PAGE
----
Seventeen Zimbabwe National Student Union (Zinasu) leaders and three Norwegians students on an exchange programme in the country were arrested last Saturday in Penhalonga while holding a meeting.
Zinasu board chair and Jesuits Development Director for Zimbabwe, Father Nigel Francis Johnson, aged 71, was among those who were arrested at the Forestry Industrial Training Centre (FITC).
The foreign students were identified as Aarhus Jarand Hanto, 23, and Emilie Larsen Ornseidet, 25. They slept in police cells for two nights before they were arraigned before Mutare magistrate Poterai Gwezhira on Wednesday.
Charges levelled against them included undermining or insulting the President and failure to notify the police of a gathering as required under the Public Order and Security Act Chapter.
They were represented by Tinoziva Bere, Blessing Nyamaropa from Zimbabwe Lawyers for Human Rights (ZHLR and Chris Ndhlovu of Ndlovu and Gonese Law firm.
The defence counsel argued that their clients had no case to answer since they were arrested without being notified of the charge they were facing and spent two nights in police cells.
The arresting officer, one Chief Superintendent Chingozho was at pains to explain to the court why he ordered police officers to arrest the students after he was grilled by the defence lawyers.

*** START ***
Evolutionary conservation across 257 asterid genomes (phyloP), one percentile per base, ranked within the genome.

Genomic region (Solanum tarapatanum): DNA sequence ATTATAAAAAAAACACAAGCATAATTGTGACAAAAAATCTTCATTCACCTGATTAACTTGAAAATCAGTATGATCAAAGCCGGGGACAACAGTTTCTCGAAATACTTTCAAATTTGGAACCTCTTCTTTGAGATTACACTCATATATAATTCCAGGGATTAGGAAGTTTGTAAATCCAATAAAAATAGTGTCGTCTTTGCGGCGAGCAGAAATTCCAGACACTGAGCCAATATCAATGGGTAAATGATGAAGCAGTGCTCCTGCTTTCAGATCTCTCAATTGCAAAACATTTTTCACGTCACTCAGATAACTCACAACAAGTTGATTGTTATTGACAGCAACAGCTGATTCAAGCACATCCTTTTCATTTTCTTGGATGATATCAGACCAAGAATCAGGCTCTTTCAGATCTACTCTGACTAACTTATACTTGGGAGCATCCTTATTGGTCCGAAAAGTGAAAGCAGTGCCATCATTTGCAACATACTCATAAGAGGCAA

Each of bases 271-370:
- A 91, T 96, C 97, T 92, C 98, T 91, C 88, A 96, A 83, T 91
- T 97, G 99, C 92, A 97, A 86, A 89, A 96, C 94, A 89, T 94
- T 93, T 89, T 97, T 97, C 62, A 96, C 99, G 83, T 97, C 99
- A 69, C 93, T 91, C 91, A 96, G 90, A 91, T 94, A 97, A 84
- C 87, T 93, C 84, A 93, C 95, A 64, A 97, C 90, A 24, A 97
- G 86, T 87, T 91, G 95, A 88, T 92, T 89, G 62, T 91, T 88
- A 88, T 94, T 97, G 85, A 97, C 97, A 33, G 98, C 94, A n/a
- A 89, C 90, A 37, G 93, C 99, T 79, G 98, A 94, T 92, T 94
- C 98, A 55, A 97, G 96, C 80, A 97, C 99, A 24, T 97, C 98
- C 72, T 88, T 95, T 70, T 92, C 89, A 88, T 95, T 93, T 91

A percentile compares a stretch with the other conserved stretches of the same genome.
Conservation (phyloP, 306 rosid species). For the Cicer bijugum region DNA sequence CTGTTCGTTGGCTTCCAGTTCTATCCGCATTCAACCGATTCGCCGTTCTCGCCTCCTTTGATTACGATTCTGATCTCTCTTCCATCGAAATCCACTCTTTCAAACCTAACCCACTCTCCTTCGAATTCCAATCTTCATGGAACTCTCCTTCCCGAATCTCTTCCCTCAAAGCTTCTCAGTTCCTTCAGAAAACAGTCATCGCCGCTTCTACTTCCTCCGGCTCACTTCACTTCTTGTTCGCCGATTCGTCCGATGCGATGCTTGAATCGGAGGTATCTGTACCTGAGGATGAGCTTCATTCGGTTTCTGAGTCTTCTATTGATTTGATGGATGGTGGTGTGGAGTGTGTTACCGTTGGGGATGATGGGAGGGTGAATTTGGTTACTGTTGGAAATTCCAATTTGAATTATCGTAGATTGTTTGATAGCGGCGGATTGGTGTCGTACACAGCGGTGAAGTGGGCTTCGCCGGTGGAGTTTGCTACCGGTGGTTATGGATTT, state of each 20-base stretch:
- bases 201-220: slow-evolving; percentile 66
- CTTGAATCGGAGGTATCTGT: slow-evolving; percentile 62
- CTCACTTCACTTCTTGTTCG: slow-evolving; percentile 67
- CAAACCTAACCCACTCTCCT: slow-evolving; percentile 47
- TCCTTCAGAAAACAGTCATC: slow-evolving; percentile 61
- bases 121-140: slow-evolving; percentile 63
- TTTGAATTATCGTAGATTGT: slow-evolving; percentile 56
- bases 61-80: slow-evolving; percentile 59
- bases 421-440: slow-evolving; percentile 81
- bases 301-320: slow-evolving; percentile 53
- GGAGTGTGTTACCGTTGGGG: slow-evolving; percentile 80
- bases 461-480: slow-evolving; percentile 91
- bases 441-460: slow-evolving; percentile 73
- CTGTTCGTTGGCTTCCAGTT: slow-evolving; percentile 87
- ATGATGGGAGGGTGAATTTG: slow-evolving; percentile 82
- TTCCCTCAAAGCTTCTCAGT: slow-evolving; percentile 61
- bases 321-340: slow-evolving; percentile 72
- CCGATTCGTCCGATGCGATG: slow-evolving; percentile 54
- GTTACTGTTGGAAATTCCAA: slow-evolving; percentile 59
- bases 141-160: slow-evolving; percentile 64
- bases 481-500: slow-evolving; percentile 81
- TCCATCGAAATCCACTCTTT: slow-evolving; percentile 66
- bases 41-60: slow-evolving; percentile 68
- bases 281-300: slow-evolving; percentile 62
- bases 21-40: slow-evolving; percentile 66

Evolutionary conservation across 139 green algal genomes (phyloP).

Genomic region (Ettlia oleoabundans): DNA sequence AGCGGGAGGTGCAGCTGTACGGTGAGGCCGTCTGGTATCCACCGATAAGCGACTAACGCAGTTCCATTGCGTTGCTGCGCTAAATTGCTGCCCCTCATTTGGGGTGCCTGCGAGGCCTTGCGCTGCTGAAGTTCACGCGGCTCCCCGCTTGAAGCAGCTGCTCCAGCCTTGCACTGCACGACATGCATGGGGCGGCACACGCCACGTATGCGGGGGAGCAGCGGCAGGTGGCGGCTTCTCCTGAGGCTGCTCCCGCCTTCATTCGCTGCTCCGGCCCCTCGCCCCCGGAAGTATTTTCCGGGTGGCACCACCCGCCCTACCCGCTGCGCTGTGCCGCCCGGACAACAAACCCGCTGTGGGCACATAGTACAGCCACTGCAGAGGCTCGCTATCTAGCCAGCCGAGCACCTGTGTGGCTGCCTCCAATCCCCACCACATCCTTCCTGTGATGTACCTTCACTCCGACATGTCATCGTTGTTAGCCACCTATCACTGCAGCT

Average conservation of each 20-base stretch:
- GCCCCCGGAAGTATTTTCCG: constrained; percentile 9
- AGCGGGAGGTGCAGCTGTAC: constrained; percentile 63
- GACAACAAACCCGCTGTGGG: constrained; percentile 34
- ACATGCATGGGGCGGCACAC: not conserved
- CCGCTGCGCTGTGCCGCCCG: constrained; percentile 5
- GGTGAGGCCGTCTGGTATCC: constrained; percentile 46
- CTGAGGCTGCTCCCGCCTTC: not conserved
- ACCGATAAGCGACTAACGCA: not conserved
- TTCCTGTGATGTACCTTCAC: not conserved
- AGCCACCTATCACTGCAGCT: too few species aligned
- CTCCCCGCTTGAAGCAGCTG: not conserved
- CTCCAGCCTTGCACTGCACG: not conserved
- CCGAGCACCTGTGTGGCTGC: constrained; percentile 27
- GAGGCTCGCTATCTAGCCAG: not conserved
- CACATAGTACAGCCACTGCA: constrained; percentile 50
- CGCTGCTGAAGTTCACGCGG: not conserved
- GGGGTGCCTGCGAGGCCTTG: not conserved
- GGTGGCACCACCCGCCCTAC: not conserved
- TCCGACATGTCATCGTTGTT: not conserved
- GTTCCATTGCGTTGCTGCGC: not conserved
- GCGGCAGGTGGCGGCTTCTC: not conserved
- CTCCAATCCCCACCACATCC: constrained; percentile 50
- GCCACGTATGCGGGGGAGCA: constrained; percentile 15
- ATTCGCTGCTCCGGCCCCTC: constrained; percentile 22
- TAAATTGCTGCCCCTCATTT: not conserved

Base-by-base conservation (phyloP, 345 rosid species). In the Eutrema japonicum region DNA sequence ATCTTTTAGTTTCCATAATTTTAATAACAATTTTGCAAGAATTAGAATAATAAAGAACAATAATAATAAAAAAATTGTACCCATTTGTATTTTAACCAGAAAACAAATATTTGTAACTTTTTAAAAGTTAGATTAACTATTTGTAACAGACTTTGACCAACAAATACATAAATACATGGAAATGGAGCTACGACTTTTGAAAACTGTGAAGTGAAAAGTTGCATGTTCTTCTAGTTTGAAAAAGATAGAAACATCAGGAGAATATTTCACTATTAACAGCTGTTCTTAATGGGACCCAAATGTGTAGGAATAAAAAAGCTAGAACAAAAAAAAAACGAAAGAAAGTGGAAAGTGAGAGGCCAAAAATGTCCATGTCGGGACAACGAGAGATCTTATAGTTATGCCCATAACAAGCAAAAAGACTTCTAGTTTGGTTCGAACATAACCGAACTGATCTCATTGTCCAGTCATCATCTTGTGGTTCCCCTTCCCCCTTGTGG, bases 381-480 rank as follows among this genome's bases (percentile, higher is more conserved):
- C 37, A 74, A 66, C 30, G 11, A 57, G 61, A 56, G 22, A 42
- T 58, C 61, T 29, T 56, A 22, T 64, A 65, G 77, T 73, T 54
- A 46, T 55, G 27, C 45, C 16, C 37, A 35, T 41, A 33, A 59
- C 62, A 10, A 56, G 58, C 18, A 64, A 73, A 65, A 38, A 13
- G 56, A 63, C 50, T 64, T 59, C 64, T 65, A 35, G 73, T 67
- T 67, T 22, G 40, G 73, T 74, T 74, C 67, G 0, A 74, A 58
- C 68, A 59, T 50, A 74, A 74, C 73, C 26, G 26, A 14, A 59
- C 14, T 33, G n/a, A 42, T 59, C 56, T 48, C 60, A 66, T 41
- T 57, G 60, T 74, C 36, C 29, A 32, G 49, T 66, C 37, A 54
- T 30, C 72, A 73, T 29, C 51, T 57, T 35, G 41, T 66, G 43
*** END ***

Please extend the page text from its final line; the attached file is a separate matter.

He only told the court that the students were wearing t-shirts inscribed ‘#tajamuka Mugabe must go’ which he said was undermining the authority of the constitutionally elected President of the Republic of Zimbabwe.
‘Mugabe must Go’
The top cop said the students and their colleagues were arrested while singing revolutionary songs, but the defence lawyers argued that there is no law in Zimbabwe which criminalises donning t-shirts written ‘Mugabe must Go’ and singing revolutionary songs at public places.
The defence further said the students were actually singing a Zaoga hym.
The State was ordered to release the other 15 students, foreign nationals and Fr Johnson without charges.
However, Takunga Hungwe, 24, and Alista Pfunye remained in captivity after the prosecutors brought up fresh charges against them.
Hungwe was accused of undermining the authority of or insulting President while Hungwe is facing charges of contravening sections of the Public Order and Security Act relating to notifying regulating authorities about holding public gatherings.
They were granted $100 bail each and will be back in dock on October 13.
Prosecutors told the court that the students and their colleagues went to FITC to hold a general council meeting that later turned into a political gathering.
Hungwe reportedly made “abusive, indecent or obscene statement about President of the Republic of Zimbabwe, whilst holding President Robert Mugabe portrait saying ‘hatingaite meeting yedu munhu uyu ari pamusoro pedu (we can’t hold our meeting with this man’s picture hovering above us)’”.
Hungwe reportedly placed the portrait under the desk thereby undermine the authority of the President.
The court was told that the 17 accused and their colleagues were singing political songs denouncing and insulting the government and President of the Republic of Zimbabwe Robert Gabriel Mugabe.